Title:
ROTOR FOR STEAM TURBINE AND METHOD OF MANUFACTURING THE SAME
Kind Code:
A1


Abstract:
A steam turbine rotor shaft and a method of manufacturing the same are provided wherein the sliding characteristics of a journal are improved, and the journal is free from welding cracks and does not need a post heat treatment. The low alloy steel coating layer having a better sliding characteristics than 9 to 13% Cr heat resisting steel and a area rate of defects including pores and oxides in a range of 3 to 15% is formed by a high velocity flame spray coating method on a sliding surface of the journal.



Inventors:
Arikawa, Hideyuki (Mito, JP)
Mebata, Akira (Kitaibaraki, JP)
Arai, Masahiko (Hitachinaka, JP)
Kojima, Yoshitaka (Hitachi, JP)
Toriya, Hajime (Hitachi, JP)
Application Number:
11/917547
Publication Date:
12/17/2009
Filing Date:
06/09/2006
Primary Class:
Other Classes:
427/456
International Classes:
F01D5/02; C23C4/08
View Patent Images:
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Primary Examiner:
VERDIER, CHRISTOPHER M
Attorney, Agent or Firm:
MATTINGLY & MALUR, PC (ALEXANDRIA, VA, US)
Claims:
What is claimed is:

1. A steam turbine rotor made of 9 to 13% Cr heat resisting steel, having a sliding surface of a journal is provided with a coating layer of a low alloy steel containing Cr of 3% or less.

2. The steam turbine rotor according to claim 1, wherein a thickness of the coating layer of the low alloy steel is 0.5 to 5 mm.

3. The steam turbine rotor shaft according to claim 1, wherein the coating layer has an area rate of defects including pores and oxides in an arbitral cross sectional structure is 3 to 15%, and the coating layer of the low alloy steel has an adhesion strength of 40 MPa or more.

4. A method of manufacturing a steam turbine rotor shaft made of 9 to 13% Cr heat resisting steel, which comprises: forming a coating layer of a low alloy steel containing 3% of Cr or less by a high velocity flame spray (HVOF; high velocity oxy-fuel method) on a sliding face of a journal of the rotor shaft, and subjecting the surface of the coating layer to machining or polishing to produce a surface of the sliding face having a desired size and surface roughness.

Description:

FIELD OF THE INVENTION

The present invention relates to a rotor for a steam turbine and a method of manufacturing the same.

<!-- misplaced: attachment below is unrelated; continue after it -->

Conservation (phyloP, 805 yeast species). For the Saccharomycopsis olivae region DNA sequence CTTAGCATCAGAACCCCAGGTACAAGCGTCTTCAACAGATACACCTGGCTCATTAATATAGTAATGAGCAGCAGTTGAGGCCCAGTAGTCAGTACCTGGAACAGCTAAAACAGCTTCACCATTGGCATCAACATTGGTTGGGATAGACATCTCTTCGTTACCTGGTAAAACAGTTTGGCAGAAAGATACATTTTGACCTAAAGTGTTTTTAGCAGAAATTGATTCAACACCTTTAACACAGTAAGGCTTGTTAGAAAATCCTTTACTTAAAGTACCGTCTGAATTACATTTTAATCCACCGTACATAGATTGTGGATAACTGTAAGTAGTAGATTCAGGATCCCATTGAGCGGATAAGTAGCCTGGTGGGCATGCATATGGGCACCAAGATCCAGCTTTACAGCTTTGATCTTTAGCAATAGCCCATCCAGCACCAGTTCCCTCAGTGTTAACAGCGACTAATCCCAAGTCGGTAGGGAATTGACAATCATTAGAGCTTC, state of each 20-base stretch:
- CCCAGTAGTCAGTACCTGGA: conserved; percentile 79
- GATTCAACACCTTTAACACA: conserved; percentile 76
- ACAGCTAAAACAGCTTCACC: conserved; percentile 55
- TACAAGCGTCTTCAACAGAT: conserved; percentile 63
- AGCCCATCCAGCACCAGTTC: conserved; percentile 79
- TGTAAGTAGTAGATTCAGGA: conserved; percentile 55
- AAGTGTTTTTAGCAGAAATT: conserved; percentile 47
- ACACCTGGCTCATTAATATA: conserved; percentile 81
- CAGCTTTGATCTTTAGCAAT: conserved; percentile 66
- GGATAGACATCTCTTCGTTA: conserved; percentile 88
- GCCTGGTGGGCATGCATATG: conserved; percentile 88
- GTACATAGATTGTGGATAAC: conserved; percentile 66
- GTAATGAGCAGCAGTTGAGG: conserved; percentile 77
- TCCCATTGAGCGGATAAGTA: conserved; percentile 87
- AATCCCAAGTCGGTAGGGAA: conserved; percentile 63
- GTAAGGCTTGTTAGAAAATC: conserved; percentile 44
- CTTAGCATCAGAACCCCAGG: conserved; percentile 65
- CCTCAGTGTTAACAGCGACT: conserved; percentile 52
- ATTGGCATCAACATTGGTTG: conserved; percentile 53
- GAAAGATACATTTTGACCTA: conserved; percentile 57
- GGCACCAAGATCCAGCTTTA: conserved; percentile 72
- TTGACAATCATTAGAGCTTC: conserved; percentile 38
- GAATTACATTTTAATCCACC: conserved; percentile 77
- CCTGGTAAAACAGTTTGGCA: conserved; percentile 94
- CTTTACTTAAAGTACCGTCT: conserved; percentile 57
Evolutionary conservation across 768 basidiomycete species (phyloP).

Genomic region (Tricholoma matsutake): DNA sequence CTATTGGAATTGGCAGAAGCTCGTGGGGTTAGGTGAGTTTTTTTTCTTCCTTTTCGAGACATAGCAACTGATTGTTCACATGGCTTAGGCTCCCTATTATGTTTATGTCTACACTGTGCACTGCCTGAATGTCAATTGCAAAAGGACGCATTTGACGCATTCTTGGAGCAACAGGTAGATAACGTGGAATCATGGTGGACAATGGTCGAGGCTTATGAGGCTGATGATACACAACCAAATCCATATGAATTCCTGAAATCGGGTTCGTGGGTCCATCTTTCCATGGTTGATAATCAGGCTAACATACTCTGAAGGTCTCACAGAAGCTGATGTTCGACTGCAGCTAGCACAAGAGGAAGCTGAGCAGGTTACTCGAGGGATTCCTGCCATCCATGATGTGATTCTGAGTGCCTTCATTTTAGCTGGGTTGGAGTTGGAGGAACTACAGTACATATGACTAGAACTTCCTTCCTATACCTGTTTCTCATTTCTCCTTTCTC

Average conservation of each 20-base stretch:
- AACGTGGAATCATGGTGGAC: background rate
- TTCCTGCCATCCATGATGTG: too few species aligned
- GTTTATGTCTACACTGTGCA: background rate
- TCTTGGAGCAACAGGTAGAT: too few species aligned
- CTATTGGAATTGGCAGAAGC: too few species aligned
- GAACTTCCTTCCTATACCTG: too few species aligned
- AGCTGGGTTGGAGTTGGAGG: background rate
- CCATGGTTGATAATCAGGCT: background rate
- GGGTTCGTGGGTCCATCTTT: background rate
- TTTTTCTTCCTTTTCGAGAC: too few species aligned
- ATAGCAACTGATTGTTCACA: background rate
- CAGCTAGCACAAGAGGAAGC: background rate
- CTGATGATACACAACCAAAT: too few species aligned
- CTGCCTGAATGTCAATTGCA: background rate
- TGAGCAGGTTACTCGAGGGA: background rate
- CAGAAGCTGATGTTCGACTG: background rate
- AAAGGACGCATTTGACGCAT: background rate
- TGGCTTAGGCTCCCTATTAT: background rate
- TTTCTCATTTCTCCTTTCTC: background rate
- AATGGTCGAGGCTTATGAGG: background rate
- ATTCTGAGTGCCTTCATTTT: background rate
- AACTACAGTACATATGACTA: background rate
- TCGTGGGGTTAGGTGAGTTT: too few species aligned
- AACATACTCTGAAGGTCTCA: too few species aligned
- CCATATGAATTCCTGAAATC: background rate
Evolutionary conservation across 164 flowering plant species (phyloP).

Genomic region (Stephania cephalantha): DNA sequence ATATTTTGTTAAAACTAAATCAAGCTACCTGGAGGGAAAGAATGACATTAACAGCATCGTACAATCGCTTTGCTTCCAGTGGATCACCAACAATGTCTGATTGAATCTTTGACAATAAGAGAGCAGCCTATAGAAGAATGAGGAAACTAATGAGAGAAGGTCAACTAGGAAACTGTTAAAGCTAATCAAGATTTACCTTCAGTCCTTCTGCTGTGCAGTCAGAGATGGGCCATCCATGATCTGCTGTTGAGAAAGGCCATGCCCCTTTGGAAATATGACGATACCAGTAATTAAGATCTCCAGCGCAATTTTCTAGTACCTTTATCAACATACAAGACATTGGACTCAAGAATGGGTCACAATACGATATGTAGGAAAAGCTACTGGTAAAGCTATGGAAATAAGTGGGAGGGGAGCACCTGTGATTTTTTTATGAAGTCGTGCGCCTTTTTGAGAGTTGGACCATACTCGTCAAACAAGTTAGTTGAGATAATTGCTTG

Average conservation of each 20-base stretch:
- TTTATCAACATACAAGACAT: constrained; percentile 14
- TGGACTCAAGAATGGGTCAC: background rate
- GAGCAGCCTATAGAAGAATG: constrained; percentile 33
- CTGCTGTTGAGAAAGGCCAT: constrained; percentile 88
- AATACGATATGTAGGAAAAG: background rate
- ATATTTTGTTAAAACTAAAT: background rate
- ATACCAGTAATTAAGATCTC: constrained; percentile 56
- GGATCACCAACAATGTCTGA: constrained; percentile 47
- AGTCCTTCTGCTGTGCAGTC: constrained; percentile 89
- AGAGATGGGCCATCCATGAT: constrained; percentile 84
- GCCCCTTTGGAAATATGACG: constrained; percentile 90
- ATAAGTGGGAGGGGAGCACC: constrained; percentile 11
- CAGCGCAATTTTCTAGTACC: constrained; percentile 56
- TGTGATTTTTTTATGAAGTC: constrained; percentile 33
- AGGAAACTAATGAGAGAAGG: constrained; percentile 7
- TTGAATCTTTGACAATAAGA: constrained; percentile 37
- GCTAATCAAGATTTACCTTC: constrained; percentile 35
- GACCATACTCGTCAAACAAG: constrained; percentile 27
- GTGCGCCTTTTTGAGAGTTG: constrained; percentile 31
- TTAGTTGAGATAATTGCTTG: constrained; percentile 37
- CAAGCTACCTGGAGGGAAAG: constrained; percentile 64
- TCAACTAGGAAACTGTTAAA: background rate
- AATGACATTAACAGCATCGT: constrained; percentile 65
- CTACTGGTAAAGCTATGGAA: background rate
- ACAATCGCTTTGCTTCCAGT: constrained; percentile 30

BACKGROUND ART

Since 9-13% Cr content group heat resisting steels (for example, there are steel of 11% Cr—1% Mo—0.6% Ni—0.7% Mn—0.2 V—0.3% Si—0.2% C—0.1% Nb—0.06% N—the balance being Fe all by weight, and steel of 11% Cr—2.6% W—0.2% Mo—2.5% Co—0.5% Ni—0.5% Mn—0.2% V—0.05% Si—0.1% C—0.1% Nb—0.03% N—0.02% B—the balance being Fe) have high temperature strength and low temperature toughness, they have drawn to attention as a material for a high and intermediate pressure rotors of a steam turbine, and its use is being expanding. Because the turbine rotors that rotate at a high speed, are supported by a sliding bearing, sliding characteristics of the rotor material give influence on endurance of the bearing part.

Although 9-13% Cr heat resistance steels have excellent mechanical properties as a rotor material, the sliding characteristics are poor. It is reported that a destruction accident at a position between a journal part and a bearing metal tends to occur (Non-patent document No. 1).

Particularly, a so-called “wire wool damage” tends to occur wherein the surface of the journal is scraped as fine stripes as if the surface were machine-worked, and there is a damage wherein coil-form fine lines in a generated foreign matter are found.

A cause of the damage in the journal is thought as the inclusion of a foreign matter between the journal and the bearing metal. Especially, since the 9-13% Cr heat resistance steel has small thermal conductivity, local sticking may occur when the foreign matter enters. Further, since the amount of Cr is large, Cr carbides may be produced when temperature elevates at the time of the foreign matter enters so that the carbides become another foreign matter, which promotes further damage of the journal.

In order to prevent the damage of the journal of the steam turbine rotor made of 9-13% Cr heat resisting steel, there was proposed a method wherein a deposit welding layer of low alloy steel with a small amount of Cr is coated on the journal alloy (Patent document No. 1).